Trouble resting. If your dog is in pain, they may have a hard time sitting or lying down. You may notice that they are regularly sitting or lying down in an awkward position. You may also notice that when they try to sit or lie down, they immediately stand up and move around. Both of these behaviors could be signs that an injury or condition is causing them significant pain, and they should be taken to their veterinarian for further evaluation.
Other unexplained behavioral changes. If you’ve had your dog for a while, you know what they like to do. They always run to the door when the doorbell rings or they frequently jump up on the couch to cuddle with you, for example. Canine lymphoma and other illnesses may cause a dog to lose interest in those behaviors.
Your Canine Lymphoma Experts
If your dog’s behavior leads you to believe that he or she might be in pain, the best thing to do is consult your veterinarian. As they say, “When in doubt, have a vet check it out.” That’s true whether the discomfort is related to canine lymphoma or any other condition. If you notice any of the signs above, it is important to consult your veterinarian or a veterinary cancer specialist as soon as possible.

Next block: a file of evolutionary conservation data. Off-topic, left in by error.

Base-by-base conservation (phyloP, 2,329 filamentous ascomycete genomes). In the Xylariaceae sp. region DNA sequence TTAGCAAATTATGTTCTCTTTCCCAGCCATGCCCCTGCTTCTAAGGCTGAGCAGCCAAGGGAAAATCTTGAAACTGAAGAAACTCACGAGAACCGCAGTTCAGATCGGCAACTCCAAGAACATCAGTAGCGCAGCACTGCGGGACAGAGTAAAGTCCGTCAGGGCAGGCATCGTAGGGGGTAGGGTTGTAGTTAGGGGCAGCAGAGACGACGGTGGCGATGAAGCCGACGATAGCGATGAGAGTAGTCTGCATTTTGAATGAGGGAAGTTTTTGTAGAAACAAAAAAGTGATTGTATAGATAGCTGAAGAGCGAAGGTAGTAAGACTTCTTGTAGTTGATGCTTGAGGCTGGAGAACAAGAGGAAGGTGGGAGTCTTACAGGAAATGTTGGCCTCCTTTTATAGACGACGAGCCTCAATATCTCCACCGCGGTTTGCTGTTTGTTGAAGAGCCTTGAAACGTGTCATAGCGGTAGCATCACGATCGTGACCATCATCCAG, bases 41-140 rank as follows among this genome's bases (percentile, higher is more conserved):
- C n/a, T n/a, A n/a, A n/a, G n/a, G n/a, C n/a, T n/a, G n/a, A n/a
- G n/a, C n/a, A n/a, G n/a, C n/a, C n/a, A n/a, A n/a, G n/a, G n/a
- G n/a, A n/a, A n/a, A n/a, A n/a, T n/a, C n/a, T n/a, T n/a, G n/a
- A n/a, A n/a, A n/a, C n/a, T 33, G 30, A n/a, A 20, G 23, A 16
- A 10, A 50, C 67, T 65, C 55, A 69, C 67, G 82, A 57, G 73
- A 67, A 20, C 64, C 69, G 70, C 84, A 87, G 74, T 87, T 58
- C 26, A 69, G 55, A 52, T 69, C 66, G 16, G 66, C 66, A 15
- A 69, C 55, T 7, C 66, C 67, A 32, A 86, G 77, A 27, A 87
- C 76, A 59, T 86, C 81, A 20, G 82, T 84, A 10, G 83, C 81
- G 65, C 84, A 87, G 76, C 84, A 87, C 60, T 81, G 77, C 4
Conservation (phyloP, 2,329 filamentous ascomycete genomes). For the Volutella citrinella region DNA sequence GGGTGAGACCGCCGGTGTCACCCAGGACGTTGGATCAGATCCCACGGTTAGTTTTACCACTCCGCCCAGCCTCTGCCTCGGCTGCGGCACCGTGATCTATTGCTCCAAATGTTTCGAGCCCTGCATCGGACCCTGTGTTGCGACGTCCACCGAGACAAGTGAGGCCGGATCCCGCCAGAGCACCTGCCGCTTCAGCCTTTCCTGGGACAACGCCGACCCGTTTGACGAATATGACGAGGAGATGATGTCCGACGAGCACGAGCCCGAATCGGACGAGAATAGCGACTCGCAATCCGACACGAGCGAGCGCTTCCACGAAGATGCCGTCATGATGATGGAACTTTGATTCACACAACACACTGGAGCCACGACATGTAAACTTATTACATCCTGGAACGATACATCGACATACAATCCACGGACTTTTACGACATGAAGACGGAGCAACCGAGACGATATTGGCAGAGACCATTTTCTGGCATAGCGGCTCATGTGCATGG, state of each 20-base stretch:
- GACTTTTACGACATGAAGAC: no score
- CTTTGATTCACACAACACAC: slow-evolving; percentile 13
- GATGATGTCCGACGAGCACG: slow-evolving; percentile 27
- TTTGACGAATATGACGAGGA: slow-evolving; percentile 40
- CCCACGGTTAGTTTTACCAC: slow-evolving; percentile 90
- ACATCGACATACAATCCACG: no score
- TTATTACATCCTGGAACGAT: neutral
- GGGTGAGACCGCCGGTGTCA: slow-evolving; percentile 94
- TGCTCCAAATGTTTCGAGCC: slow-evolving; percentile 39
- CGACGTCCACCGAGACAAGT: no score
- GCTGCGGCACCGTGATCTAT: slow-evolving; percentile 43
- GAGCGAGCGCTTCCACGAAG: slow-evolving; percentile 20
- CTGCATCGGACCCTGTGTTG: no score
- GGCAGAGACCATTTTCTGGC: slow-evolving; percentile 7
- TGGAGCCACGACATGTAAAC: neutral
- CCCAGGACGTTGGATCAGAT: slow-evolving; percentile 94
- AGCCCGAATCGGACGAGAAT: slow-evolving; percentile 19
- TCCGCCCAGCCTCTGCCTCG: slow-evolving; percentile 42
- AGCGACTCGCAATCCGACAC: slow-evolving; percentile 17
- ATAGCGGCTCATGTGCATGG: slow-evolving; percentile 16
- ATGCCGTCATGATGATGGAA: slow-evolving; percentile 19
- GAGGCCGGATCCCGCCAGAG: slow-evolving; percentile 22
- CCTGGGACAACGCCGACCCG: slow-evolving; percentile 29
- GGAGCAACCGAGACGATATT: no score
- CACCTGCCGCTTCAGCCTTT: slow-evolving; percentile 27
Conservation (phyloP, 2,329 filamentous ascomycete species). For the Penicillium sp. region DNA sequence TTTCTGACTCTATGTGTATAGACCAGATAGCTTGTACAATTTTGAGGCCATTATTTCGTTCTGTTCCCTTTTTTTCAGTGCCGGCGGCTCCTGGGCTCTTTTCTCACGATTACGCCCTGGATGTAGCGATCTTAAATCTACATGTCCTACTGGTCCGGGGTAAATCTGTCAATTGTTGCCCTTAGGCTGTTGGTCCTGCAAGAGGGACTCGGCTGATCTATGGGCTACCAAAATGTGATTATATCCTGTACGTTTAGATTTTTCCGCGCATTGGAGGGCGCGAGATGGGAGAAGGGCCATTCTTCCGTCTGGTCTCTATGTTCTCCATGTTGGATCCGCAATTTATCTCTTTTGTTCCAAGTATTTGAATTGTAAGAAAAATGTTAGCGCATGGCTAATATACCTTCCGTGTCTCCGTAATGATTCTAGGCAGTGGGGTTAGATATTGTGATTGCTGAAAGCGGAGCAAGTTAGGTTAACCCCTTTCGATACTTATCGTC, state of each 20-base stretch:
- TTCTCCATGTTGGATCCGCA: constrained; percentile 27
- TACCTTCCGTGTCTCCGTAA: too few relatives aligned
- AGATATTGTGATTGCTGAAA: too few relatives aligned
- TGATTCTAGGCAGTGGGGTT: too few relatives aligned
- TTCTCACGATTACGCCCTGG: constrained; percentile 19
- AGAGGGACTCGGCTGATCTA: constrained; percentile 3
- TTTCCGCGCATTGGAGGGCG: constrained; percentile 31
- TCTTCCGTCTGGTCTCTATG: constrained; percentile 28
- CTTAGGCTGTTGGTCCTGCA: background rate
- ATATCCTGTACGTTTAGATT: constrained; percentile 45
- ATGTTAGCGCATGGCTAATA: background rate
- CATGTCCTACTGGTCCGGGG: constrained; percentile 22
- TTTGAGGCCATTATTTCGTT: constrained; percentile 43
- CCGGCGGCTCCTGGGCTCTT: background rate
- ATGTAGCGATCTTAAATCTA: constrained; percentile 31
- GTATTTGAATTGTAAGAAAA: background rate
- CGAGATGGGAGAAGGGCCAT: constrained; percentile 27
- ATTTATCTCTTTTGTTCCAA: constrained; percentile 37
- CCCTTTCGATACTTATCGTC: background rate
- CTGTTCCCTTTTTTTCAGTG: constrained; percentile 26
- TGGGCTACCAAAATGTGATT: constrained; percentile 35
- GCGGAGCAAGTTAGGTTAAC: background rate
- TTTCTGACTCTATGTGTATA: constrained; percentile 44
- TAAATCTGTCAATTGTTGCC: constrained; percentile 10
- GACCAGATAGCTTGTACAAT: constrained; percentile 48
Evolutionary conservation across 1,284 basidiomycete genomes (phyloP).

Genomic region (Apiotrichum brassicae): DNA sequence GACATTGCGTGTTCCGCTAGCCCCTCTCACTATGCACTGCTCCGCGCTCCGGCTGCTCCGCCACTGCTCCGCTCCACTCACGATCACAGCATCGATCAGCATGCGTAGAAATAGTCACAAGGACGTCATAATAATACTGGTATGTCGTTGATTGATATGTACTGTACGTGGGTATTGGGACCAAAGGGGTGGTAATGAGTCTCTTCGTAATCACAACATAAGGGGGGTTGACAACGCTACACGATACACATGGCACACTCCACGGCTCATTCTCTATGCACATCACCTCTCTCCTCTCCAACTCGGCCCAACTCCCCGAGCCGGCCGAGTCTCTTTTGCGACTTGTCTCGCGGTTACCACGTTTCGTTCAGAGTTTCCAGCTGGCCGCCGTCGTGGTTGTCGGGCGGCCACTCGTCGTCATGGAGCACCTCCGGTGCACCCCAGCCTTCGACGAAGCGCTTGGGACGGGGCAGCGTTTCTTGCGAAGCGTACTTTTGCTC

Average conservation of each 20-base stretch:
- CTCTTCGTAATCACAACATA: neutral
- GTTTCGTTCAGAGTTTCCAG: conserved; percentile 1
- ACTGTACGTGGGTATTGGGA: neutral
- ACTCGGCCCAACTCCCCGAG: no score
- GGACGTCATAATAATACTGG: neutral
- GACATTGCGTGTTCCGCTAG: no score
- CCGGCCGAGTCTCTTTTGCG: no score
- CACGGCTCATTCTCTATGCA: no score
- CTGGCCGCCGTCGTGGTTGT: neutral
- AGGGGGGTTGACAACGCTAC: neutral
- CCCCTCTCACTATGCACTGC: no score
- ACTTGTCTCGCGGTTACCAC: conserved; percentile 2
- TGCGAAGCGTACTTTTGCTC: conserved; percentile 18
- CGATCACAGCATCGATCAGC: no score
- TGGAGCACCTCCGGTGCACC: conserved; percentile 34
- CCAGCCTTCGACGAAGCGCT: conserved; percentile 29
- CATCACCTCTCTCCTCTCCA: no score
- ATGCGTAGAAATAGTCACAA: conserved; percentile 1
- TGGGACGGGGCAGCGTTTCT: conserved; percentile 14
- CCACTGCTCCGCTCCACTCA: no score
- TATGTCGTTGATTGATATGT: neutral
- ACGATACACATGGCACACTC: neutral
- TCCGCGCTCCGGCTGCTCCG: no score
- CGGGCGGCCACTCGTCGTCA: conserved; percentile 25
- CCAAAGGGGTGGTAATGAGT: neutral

We hope you find this information helpful. If you or your loved ones ever end up in the unfortunate circumstance of your dog being diagnosed with canine lymphoma, it may be helpful to speak to your veterinarian about new treatment options, such as TANOVEA-CA1 for the treatment of dogs with lymphoma. For further information, we invite you to follow our Facebook page or sign up for canine lymphoma updates at Tanovea.com. And don’t forget to keep an eye on any signs that your pet is in pain!
Important Safety Information: TANOVEA®-CA1 (rabacfosadine for injection) is not for use in humans and should be kept out of the reach of children. Wear chemotherapy-resistant gloves to prevent contact with feces, urine, vomit, and saliva of treated dogs for five days following treatment. Rabacfosadine is cytotoxic and can cause birth defects and affect female and male fertility. Pregnant and breast-feeding women should not prepare or administer the product. Serious and sometimes fatal respiratory complications, including pulmonary fibrosis have occurred in dogs treated with TANOVEA®-CA1. Do not use in dogs with pulmonary fibrosis, a history of chronic pulmonary disease that could lead to fibrosis, or in breeds with a predisposition to this condition such as West Highland White Terriers. Use with caution in other terrier breeds. Do not use in dogs that are pregnant, lactating, or intended for breeding. Most common adverse reactions included diarrhea, neutropenia, hyporexia, weight loss, and lethargy. Please see the package insert for full prescribing information.